Hi-Fidelity RNA Recovery for the Expression Profiling of Airborne Bordatella pertussis Response to Atmospheric Environmental Stress
KEVIN M. MCCABE (1), Jane Turner (1), Tracy L Nicholson (3), Tod Merkel (2), Mark Hernandez (1)
(1) Civil, Environmental and Architectural Engineering Department, University of Colorado, Boulder, Colorado (2) Laboratory of Respiratory Pathogens, United States Food and Drug Administration, Bethesda, Maryland (3) National Animal Disease Center, United States Department of Agriculture, Ames, Iowa
Abstract Number: 427
Preference: Platform Presentation
Last modified: May 12, 2010
Working Group: Biological Aerosol Detection and Sampling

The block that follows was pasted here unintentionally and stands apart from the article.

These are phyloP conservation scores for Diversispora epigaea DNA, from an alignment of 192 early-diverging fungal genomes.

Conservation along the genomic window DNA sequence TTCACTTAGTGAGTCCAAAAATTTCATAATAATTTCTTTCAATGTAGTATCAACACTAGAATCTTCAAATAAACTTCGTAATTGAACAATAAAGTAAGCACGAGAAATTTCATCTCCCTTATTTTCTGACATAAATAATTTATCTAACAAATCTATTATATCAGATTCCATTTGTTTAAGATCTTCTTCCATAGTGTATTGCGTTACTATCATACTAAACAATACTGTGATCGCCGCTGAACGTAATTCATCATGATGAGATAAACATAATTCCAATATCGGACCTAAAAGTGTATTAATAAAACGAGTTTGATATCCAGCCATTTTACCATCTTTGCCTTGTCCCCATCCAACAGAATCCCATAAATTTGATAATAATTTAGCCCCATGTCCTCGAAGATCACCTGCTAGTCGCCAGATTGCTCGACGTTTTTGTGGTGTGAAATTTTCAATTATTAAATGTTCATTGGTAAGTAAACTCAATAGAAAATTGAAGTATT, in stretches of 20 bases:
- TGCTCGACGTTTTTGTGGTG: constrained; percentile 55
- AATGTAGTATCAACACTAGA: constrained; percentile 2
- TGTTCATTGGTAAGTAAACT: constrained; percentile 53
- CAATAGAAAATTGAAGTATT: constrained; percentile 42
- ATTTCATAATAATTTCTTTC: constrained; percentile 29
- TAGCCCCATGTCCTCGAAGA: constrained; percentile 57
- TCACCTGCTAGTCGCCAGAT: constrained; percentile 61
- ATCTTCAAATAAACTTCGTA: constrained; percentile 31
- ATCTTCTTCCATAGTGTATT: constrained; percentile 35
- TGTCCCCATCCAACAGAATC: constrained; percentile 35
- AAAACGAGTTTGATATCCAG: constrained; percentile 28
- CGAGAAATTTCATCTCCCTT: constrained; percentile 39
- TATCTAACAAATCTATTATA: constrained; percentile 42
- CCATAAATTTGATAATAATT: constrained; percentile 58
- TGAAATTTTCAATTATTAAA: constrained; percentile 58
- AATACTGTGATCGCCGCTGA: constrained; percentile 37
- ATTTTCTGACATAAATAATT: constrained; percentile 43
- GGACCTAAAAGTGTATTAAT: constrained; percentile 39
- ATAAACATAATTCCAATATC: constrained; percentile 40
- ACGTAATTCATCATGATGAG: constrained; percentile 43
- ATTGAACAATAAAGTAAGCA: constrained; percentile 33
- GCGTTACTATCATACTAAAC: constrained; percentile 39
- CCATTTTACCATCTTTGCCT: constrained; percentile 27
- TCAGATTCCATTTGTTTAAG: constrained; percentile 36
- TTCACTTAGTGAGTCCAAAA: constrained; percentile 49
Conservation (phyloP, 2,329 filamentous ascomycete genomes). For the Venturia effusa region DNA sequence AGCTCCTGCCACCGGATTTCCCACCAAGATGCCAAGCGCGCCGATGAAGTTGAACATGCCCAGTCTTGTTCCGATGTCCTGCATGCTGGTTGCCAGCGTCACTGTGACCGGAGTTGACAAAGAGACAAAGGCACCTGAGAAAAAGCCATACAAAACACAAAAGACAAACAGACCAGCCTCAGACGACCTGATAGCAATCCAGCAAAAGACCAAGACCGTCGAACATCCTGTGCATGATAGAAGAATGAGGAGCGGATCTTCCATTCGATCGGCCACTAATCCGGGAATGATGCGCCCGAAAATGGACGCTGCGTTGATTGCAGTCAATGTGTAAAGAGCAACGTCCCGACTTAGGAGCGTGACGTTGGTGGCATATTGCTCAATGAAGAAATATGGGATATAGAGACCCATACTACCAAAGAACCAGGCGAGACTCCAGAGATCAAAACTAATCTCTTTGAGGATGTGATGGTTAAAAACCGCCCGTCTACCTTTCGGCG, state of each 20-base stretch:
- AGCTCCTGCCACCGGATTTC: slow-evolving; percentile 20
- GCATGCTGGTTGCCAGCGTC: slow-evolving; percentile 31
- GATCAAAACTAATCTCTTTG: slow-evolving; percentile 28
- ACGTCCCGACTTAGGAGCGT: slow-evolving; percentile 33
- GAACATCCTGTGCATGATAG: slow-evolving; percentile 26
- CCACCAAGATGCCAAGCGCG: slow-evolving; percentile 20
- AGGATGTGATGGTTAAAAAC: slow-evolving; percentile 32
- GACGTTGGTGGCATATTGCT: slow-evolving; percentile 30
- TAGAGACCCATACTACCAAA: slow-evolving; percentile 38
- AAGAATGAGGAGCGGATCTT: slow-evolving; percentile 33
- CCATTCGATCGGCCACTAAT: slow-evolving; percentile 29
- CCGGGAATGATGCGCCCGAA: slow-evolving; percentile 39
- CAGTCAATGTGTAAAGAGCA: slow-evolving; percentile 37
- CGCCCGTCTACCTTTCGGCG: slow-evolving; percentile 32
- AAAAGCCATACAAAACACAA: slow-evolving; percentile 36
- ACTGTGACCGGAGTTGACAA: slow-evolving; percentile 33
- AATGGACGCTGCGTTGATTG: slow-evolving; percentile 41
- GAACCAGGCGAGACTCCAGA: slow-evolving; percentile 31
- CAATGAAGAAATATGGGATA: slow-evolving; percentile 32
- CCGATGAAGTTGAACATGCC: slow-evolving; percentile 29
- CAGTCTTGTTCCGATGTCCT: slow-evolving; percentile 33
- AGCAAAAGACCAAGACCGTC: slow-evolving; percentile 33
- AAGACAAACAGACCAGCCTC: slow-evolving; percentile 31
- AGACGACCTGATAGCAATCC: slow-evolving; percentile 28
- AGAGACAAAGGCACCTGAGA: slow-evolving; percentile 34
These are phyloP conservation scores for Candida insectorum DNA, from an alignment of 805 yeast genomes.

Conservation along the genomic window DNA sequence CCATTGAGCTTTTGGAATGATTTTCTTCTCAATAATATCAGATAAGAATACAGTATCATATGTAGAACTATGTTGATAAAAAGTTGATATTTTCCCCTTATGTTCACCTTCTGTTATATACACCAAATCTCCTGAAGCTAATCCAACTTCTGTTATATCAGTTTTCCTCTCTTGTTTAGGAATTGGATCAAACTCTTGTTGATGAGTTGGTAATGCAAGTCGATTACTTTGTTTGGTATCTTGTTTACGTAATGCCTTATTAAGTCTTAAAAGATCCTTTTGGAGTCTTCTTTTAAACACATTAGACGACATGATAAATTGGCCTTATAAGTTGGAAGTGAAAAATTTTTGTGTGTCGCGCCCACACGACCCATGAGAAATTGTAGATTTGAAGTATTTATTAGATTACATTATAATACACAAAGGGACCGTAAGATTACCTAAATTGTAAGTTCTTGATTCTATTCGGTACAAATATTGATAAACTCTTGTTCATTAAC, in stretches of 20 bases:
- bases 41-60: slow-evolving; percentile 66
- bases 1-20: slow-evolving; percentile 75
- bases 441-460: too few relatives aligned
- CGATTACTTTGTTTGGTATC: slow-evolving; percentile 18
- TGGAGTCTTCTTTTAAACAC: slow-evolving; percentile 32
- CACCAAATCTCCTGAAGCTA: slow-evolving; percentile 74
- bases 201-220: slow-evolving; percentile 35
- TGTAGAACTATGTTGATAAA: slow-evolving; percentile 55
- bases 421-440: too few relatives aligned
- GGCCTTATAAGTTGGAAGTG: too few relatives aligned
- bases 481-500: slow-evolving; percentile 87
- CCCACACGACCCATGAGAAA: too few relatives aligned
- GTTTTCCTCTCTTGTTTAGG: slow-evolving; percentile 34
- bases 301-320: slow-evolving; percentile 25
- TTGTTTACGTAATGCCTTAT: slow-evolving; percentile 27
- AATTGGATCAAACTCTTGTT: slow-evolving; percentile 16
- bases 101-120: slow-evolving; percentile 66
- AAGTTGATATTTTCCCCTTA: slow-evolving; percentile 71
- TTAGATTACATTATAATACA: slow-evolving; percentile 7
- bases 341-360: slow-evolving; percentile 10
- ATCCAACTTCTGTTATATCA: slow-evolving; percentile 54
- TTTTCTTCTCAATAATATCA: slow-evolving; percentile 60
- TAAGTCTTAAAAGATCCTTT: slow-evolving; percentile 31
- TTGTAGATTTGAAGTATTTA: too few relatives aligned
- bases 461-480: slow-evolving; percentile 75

Examining gene expression changes in airborne microorganisms using microarrays can provide a fundamental understanding of how transcriptionally active bacteria respond to atmospheric environmental stresses. We present a method that successfully isolates RNA from bacterial bioaerosol using calibrated liquid impingers, which contain cold Trizol as the sole capture medium. This approach fixes and preserves microbial RNA as it exists in its airborne state, facilitating the analysis of a true “aerosol expression profile.” Upon contact with the Trizol in an impinger reservior, microbial cell walls are disrupted, and associated RNA and protein structures rapidly denature; this immediately stops transcription, prevents RNA degradation, and provides a stable “snapshot” of relative mRNA levels at the instant of collection. This approach eliminates artifacts associated with capture in traditional liquid media (e.g. water, glycerol or oils) which permit reversion of genetic profiles, as well as on solid-phase filter/membranes where mechanical stresses and desiccation could alter gene expression in ways not directly associated with atmospheric responses. Log phase B. pertussis was continuously aerosolized from a collison 6-jet nebulizer containing 50mM phosphate buffered saline and 1% fetal bovine serum into a 0.8cubic-meter chamber maintained at 85% relative humidity and 22C to an approximate concentration of 2.56X10$^(10) microbes m$^(-3), with an aerosol residence time spanning between 10 and 40minutes. Microbes were simultaneously collected in 5 swirling liquid impingers (SKC biosamplers) containing 20mL Trizol (4C) for 40min; this collection leads to evaporation of the aqueous Trizol component requiring reconstitution with diethylpolycarbonate treated water to the original volume prior to RNA extraction. RNA yields were well in excess of 3 micrograms, the minimum total RNA mass required for microarray expression analysis. In conclusion, the use of Trizol as an impinger medium permits collection and isolation of RNA from aerosolized microorganisms of sufficient quality and quantity to execute microarray expression analysis.